When the mass market magazine industry plunged into recession in 2008, city and regionals were an oasis in the waste land of magazine advertising, thanks in part to a clientele that wasn’t as eager as national advertisers to jump into digital.
However, by 2009-2010, city and regional magazines were no longer immune. Historically, the ideal target margin for a city and regional magazine was around 20 percent. That’s shrunk in recent years (along with revenue and staff).
The majority of respondents (39 percent) to the 2011 FOLIO: City & Regional Magazine survey are single title publishers; 15 percent publish two titles while 10 percent publish seven or more [Chart 1]. Another 15 percent offer four to six titles, while 11 percent publish up to three magazines.
The majority of respondents (33 percent) describe their circulation as paid with newsstand sales, while 22 percent are controlled, not requested [Chart 2].
Most respondents (a combined 26 percent) identify their magazines as serving the luxury lifestyle and tourism/travel categories, with 7 percent focused on daily news and 5 percent targeting business. Other categories represented included family/parenting, arts/entertainment, shelter, bridal and food/drink.
Consolidation of City & Regional Titles?
In 2010, the city and regional magazine market experienced a flurry of ownership changes: CurtCo Publishing divested its regional magazine stable by selling San Diego to Desert Publications as well as Sarasota and Gulfshore Life back to former owner Dan Denton. Zivyak Media Group, publisher of three titles—Berkshire Living, Home & Garden and BBQ: Berkshire Business Quarterly—dedicated to an area of western Massachusetts, expanded cross-country with the acquisition of the assets of defunct San Jose Magazine, which it intended to re-launch in 2010.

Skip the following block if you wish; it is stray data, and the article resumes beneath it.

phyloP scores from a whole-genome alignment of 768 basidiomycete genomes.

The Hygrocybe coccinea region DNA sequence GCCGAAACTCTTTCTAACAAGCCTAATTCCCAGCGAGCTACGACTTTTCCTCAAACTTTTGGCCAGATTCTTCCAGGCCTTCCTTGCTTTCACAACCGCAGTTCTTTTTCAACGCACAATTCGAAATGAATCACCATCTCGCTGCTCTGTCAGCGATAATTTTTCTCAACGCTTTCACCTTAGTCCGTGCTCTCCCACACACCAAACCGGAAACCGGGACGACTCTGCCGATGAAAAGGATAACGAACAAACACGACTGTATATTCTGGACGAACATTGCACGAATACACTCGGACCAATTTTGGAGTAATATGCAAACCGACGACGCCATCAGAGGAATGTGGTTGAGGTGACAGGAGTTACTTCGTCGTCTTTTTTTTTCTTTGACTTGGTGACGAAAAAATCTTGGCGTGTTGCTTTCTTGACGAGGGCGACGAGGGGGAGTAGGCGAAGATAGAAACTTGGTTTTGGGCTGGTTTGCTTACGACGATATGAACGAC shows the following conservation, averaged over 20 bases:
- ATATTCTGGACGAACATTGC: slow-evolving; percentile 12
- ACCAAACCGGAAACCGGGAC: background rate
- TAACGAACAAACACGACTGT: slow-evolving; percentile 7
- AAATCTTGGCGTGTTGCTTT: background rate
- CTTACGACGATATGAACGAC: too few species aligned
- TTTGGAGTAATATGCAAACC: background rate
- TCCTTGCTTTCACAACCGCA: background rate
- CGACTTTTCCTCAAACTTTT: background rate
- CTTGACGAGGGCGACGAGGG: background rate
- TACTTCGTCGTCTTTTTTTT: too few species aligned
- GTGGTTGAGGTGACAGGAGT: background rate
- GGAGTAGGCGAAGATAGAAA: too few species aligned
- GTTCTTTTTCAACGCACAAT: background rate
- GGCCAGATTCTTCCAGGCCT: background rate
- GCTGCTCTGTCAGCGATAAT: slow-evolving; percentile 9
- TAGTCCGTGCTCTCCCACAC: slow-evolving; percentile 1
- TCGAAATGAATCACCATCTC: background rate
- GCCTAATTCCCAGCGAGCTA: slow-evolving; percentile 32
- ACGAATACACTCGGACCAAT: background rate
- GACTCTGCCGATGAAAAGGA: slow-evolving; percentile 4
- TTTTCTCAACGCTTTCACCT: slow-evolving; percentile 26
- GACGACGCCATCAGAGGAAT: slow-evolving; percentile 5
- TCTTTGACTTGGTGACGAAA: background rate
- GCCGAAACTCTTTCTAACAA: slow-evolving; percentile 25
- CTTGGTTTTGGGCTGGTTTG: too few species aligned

Even the biggest players were affected, with Emmis Communications Corp. CEO Jeff Smulyan attempting to acquire the regional magazine publisher and broadcaster with plans to take it private (that deal fell through).
In 2011, the nature of M&A within the city and regional market is changing. As the recession continues to take a toll, many publishers are buying out the competition and eliminating those brands. In April, Denver, Colorado-based regional magazine 5280 acquired the intellectual property of its main competitor, Denver Magazine, including Federal trademark of the brand name, Internet domains and Denver’s Twitter account and Facebook pages.
Meanwhile, Denver Magazine, which launched in February 2008, folded. 5280 (which refers to the city of Denver’s elevation of 5,280 feet above sea level) did not assume any of Denver’s liabilities or obligations. Sandow Media bought 944 Magazine (publisher 944 Media filed for bankruptcy last year), ultimately folding the title in June.
Other city and regional publishers are seeking new investment. Zivyak Media suspended publication of its three titles in late 2010 and started negotiating with Today Media, which publishes titles such as Westchester, Hudson Valley, Main Line Today and Delaware Today. That deal fell through.
Is Digital Really Imperative?